Today's date:
 
Fall 2000


Globalization's Valley of Tears

Jürgen Habermas
, the German philosopher, is author of the seminal work, Legitimation Crisis.

Frankfurt—"The all-important question today," we read in the introduction to a book entitled Global Dynamics and Local Environments, "is whether, beyond the limits of the nation state, at the supranational and global levels, capitalism’s potential for wreaking ecological, social and cultural havoc can be brought back under control." The market’s capacity to steer the economy and bring new information to light is beyond question. But markets only respond to messages coded in the language of prices. They are insensible to their own external effects, those they produce in other domains. This gives the liberal sociologist Richard Munch reason to fear that we will be faced with the depletion of nonrenewable resources, cultural alienation on a mass scale and social explosions unless we succeed in politically fencing in markets which are, as it were, running away from enfeebled and overburdened nation states.

It is true that states in advanced capitalist societies have stepped up, rather than defused, capitalism’s capacity to commit ecological mayhem in the post-war period, and that they have built up social security systems with the help of welfare-state bureaucracies hardly given to encouraging their clients to take charge of their own lives.

Yet, in the third quarter of the last century, the welfare state did succeed in substantially offsetting the socially undesirable consequences of a highly productive economic system in Europe and other OECD states. For the first time in its history, capitalism did not thwart fulfillment of the republican promise to grant all citizens the equal opportunity to exercise their rights. Confronted with the homeless, whose numbers are silently increasing before our very eyes, we are reminded of Anatole France’s bon mot: the right to "spend the night sleeping out under a bridge" should not be the only one everybody enjoys.

If we read our constitutions in this material sense, as texts about achieving social justice, then the idea of citizens prescribing laws for themselves—according to which those subject to the law should regard themselves as the ones who make the law—takes on a political dimension: that of a society which deliberately acts upon itself. In constructing the welfare state in post-war Europe, politicians of all stripes were guided by this dynamic conception of the democratic process.

Today, we are coming to an awareness that this idea has so far been realized only in the framework of the nation state. But if the nation state is reaching the limits of its capacities in the changed context defined by global society and the global economy, then two things stand and fall with this form of social organization: the political domestication of a capitalism unleashed on a planetary scale, and the unique example of a broad democracy that works at least reasonably well. Can this form of the democratic self-transformation of modern societies be extended beyond national borders?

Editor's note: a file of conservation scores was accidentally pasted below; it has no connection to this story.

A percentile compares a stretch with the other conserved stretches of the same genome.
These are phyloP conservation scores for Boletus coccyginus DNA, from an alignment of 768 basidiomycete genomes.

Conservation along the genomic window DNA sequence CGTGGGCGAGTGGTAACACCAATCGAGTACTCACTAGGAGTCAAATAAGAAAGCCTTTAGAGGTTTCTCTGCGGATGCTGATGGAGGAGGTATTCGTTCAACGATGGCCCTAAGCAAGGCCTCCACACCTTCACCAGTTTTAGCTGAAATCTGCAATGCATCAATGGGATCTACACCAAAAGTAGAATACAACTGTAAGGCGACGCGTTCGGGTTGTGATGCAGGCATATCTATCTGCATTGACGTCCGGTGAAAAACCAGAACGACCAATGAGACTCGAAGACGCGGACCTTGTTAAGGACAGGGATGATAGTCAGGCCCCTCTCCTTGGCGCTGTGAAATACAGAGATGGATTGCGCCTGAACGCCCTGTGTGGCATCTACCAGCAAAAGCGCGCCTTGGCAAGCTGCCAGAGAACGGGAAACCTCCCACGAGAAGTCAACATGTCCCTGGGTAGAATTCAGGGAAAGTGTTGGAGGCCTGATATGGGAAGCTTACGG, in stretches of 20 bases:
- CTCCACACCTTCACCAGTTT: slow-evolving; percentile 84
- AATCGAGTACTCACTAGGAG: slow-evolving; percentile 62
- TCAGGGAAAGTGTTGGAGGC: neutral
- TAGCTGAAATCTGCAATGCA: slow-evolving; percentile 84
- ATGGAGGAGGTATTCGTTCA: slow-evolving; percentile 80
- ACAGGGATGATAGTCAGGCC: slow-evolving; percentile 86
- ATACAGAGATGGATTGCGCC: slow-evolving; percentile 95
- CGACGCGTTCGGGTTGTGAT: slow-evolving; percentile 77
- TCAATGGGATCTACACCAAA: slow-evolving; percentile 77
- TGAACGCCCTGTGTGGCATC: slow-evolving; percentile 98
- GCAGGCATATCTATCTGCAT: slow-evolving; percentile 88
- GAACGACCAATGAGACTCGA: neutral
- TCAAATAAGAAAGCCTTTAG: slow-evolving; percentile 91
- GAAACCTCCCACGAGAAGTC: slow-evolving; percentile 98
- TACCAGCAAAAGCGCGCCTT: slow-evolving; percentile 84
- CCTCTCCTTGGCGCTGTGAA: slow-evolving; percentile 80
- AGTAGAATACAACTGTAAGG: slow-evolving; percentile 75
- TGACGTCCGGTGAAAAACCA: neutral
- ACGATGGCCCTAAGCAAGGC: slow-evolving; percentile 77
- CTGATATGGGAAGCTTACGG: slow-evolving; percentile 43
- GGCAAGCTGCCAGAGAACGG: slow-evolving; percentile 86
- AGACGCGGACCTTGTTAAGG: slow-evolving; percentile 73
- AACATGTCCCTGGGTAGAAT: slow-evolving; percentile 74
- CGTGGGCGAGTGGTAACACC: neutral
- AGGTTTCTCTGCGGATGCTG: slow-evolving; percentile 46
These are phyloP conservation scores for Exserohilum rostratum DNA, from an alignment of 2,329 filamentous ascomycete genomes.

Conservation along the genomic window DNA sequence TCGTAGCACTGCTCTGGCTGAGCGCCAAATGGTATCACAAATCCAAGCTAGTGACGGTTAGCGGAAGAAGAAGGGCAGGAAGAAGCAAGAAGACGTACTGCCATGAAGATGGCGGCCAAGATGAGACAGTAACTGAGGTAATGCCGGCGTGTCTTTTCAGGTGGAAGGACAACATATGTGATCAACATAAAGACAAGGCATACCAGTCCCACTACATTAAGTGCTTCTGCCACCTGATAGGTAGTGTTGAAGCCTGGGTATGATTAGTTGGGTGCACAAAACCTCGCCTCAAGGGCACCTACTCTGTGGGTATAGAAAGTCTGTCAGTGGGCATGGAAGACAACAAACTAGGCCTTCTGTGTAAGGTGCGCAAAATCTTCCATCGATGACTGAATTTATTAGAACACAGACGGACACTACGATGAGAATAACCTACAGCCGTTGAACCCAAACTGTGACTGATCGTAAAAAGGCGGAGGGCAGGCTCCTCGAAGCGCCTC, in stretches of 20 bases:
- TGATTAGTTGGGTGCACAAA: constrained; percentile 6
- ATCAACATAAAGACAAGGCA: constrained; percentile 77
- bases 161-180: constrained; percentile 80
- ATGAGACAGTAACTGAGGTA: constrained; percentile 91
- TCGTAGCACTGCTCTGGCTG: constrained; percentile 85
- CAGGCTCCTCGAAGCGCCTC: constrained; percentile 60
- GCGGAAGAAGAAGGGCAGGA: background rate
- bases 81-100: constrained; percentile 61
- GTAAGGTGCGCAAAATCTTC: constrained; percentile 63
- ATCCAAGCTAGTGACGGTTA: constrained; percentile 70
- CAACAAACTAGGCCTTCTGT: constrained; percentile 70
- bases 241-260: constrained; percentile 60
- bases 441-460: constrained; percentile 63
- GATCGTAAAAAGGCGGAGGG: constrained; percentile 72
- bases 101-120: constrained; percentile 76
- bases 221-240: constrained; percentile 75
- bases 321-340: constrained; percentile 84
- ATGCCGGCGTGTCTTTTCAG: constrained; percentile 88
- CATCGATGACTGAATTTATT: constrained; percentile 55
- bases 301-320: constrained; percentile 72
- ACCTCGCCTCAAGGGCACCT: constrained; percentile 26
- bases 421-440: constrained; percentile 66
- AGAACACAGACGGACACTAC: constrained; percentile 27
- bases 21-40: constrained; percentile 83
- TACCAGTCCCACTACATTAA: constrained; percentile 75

I propose to examine this question in three stages. We need first to see how the nation state and democracy are interconnected, and to identify the source of the pressures this unique symbiosis is currently being subjected to. I shall then briefly describe, in the light of this analysis, four political responses to the challenges raised by the post-national constellation; these responses also see the parameters of the ongoing debate about a "Third Way." Finally, using this debate as a springboard, I shall map out an proactive position on the future of the European Union. If, in discussing their future, the generally privileged citizens of our region wish to take the viewpoints of other countries and continents into account, they will have to deepen the European Union along federative lines so as to create, as citizens of the world, the requisite conditions for global domestic politics.

THE CHALLENGES FACING DEMOCRACY AND THE NATION STATE | The trends that are today attracting general attention under the catch-all rubric "globalization" are transforming a historical constellation characterized by the fact that state, society and economy are, as it were, co-extensive within the same national boundaries. The international economic system, in which states draw the borderline between the domestic economy and foreign trade relations, is being metamorphosed into a transnational economy in the wake of the globalization of markets. Especially relevant here are the acceleration of worldwide capital ?ows and the imperative assessment of national economic conditions by globally interlinked capital markets. These factors explain why states no longer constitute nodes endowing the worldwide network of commercial relations with the structure of interstate or international relations. Today, it is rather states which are embedded within markets than national economies which are embedded within the boundaries of states.

Needless to say, the ongoing erosion of borders is not just characteristic of the economy. The study of "global transformation" recently published by David Held and his collaborators contains, over and above chapters on world trade, capital markets and multinational corporations —whose production networks span the planet—chapters on global domestic politics, peace-keeping and organized violence, the new media and communications networks, burgeoning migratory movements and hybrid cultural forms. The "disenclavement" of society, culture and the economy, which is proceeding apace, is impinging on the fundamental conditions of existence of the European state system, which was erected on a territorial basis beginning in the 17th century, and still positions the most important collective actors on the political stage.